CWBC Promotes Connections Between Alumnae And Graduates
Preparing For The Journey Program Aids Women Through Self-Marketing Strategies
Published: Sunday, February 2, 2014
Updated: Sunday, February 2, 2014 22:02
Female undergraduates at Boston College have more resources than ever in their career search, thanks to the Council of Women at Boston College (CWBC). Founded in 2002, the CWBC is made up of more than 140 alumnae and works to increase the involvement and influence of women at BC.
“[The CWBC] is a great way for women alumnae to stay involved with the University and give back to a school they love and to the students,” said Diane Green, CWBC member and BC ’82. “In turn the students will want to give back to the Unversity after they graduate.”
One of the ways in which the CWBC supports young women is through the Preparing for the Journey program. The CWBC also has other programs, including Beginning the Journey, Continuing the Journey, and Refining the Journey.
As a part of these programs, the CWBC organized an event, called “Preparing for the Journey: What’s Your Brand?” Over 100 female undergraduates from all four years registered for event, held last Tuesday night at the Cadigan Alumni Center.
“The goal of this event is to help current students think about how they enter the job market, help them with interviewing—what are the skills that they can bring to an organization—and help them develop their network. We focus on interview skills and what students should do while at BC to facilitate the transition to the workforce,” said Kathleen Gallanar, CWBC member and BC ’86.
Green and Gallanar co-hosted and moderated the event, which was attended by students and alumni, as well as 16 members from the CWBC student advisory board, the liaison through which the CWBC connects with BC students.
“The Student Advisory Board members helped promote the event for us,” Green said. “In addition, they helped tailor the event so that it met their needs. For example, the students told me that the past panels have focused solely on business majors. For this event, our panelists were a chemist, a nurse, a law student, and a businesswoman. It is important for us to listen to the students and address their needs.”
When the Preparing for the Journey program first started, it was directed toward upperclassmen, but now the CWBC encourages underclassmen to attend its events.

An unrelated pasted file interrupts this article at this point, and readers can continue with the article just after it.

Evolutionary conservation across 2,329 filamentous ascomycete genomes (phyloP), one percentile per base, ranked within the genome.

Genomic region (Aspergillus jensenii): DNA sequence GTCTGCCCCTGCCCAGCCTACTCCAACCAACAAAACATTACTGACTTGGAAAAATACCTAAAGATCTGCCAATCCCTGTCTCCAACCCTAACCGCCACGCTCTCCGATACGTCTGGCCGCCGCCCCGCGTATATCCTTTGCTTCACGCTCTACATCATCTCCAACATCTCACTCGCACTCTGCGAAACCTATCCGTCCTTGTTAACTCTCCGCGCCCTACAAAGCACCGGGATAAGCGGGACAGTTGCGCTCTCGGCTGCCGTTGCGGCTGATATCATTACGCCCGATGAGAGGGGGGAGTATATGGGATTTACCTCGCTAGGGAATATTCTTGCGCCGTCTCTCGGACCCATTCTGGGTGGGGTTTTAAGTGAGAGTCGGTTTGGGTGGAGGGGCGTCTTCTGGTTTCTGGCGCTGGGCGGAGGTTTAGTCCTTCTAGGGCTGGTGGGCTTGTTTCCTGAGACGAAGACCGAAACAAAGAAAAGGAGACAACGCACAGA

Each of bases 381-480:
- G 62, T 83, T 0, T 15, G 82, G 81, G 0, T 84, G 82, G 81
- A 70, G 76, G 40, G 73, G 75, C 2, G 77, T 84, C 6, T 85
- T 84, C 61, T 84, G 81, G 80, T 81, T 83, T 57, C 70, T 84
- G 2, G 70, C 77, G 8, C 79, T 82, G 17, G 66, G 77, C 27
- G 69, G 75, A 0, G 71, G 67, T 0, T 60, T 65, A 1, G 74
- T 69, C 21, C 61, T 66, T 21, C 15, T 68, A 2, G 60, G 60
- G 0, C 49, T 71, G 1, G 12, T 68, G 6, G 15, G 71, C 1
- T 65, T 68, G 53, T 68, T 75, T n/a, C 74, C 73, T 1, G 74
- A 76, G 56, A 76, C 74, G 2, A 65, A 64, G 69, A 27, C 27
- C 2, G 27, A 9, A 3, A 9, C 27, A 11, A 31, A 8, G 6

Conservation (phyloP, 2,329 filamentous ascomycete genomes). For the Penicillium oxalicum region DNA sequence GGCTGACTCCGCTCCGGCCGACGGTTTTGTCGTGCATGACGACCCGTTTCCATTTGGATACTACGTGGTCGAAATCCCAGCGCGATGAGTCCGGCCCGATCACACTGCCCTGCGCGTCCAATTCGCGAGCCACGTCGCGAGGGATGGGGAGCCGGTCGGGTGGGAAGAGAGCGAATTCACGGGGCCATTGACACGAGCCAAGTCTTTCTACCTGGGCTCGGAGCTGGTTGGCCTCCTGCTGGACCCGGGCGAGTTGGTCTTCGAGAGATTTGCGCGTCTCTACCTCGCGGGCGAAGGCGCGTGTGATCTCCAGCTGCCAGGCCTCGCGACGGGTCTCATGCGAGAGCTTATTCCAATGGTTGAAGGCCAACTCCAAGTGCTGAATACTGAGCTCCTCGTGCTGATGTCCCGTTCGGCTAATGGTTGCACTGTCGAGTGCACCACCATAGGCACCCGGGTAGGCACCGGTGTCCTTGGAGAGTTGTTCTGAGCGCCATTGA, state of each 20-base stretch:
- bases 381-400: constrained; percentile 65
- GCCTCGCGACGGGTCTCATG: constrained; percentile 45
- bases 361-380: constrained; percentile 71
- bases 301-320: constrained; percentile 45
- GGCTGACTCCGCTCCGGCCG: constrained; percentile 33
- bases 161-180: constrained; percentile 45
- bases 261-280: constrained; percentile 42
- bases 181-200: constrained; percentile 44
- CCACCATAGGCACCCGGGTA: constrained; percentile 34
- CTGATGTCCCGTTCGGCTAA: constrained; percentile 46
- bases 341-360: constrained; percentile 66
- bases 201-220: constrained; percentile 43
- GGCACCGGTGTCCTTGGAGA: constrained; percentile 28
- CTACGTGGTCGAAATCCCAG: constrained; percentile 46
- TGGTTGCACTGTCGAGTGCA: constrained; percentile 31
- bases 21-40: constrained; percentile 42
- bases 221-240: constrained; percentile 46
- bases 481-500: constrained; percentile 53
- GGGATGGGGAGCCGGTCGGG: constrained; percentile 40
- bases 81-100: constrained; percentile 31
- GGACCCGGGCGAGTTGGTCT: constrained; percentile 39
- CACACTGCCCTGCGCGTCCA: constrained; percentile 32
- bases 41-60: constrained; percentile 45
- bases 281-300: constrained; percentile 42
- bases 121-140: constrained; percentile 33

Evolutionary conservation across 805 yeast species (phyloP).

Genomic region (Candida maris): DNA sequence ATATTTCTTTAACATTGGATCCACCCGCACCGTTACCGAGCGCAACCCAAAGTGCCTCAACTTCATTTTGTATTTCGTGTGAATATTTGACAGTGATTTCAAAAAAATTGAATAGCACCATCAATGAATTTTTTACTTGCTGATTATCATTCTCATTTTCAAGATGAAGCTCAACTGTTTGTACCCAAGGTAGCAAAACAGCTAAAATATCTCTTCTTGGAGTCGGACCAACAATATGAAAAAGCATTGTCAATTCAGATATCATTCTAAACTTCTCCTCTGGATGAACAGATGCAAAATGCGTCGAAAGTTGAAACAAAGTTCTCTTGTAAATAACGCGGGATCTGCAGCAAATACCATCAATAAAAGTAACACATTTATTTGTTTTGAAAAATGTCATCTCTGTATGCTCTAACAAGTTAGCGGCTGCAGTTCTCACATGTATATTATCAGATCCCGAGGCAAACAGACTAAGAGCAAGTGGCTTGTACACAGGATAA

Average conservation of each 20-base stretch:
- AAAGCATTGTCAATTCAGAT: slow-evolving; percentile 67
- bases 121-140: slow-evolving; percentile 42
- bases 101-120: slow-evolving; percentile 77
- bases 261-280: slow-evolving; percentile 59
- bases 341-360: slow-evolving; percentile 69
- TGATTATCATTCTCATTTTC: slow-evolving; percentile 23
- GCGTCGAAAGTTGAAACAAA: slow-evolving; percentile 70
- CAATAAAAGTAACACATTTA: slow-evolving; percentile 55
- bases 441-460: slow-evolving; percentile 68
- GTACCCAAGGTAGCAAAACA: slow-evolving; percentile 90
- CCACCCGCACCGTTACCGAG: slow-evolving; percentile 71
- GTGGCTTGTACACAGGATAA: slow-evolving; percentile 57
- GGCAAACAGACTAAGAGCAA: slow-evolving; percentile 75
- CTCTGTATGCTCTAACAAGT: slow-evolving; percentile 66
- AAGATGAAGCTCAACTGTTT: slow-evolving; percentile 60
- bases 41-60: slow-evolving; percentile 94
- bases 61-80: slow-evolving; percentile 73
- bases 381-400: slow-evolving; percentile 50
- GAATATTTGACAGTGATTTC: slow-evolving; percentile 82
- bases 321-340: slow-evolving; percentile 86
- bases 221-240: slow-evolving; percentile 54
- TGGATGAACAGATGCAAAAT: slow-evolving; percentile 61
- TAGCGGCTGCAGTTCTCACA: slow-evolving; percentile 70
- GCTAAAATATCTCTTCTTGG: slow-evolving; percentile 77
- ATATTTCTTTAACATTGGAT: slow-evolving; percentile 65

“We found freshmen coming and really getting a lot out of [Preparing for the Journey] and thinking about it, because our topics such as personal brand apply throughout your college experience, so now we’re targeting any undergraduate women,” Gallanar said.
The event began with an introduction by Janet Costa Bates, associate director at the Career Center.
“When you’re starting out the process, or if you’ve started the process but didn’t start at this point, here’s what I want: I want you to start first with yourself,” Bates said.
Stating the three questions mentioned in Rev. Himes’ famous talk, she said, “What do I love? What do I do well? And what does the world need? If you idn’t start there when you started thinking about your career plans, that’s where I want you to start.”
Students then had the opportunity to ask questions to a panel of four BC alumnae—Erin Barrett BC ’11, Melanie Toner BC ’11, Minela Gacanovic BC ’11, and Amy Calhoun BC ’10—who advised students on how to make the most of the college experience to prepare for a career.
“The point of this—the journey—is that we’re trying to allow people to gain the skills now, so that when they are a part of the alumni network, they are contributing members in whatever profession they do, which is why we have these representatives [at the event] from not just certain business professions, but also careers that apply to A&S, education, nursing—all of the careers that eventually Boston College students will take on,” said Erin Cullen, vice chair of the student advisory board and CSOM ’15.
The main focus of the event was the presentation by Alesia Latson of The Personal Brand Company. Latson, who is an expert on leadership and organizational development and a coauthor of More Time for You, spoke to students and alumni about “Managing Your Personal Brand.”
Latson emphasized that everyone has a personal brand, which is what comes to mind when a person’s name comes up. The personal brand has two parts—the brand within and the brand without. Latson taught students how to manage personal brands with intentional outcomes through examples and demonstrations.
“The brand within is who you say you are,” Latson said. “It’s how you constitute yourself to be. It’s your personal constitution, so it includes your values, your vision, your personal energy and style, your sense of authenticity—all of that is who you say you are.
“And you get to say what that is. The brand without is how you are actually experienced by others. It’s how you land in the hearts and minds of others.
“What managing your brand is all about it is—it’s about creating alignment between how your intending to show up and how you’re actually showing up,” she said.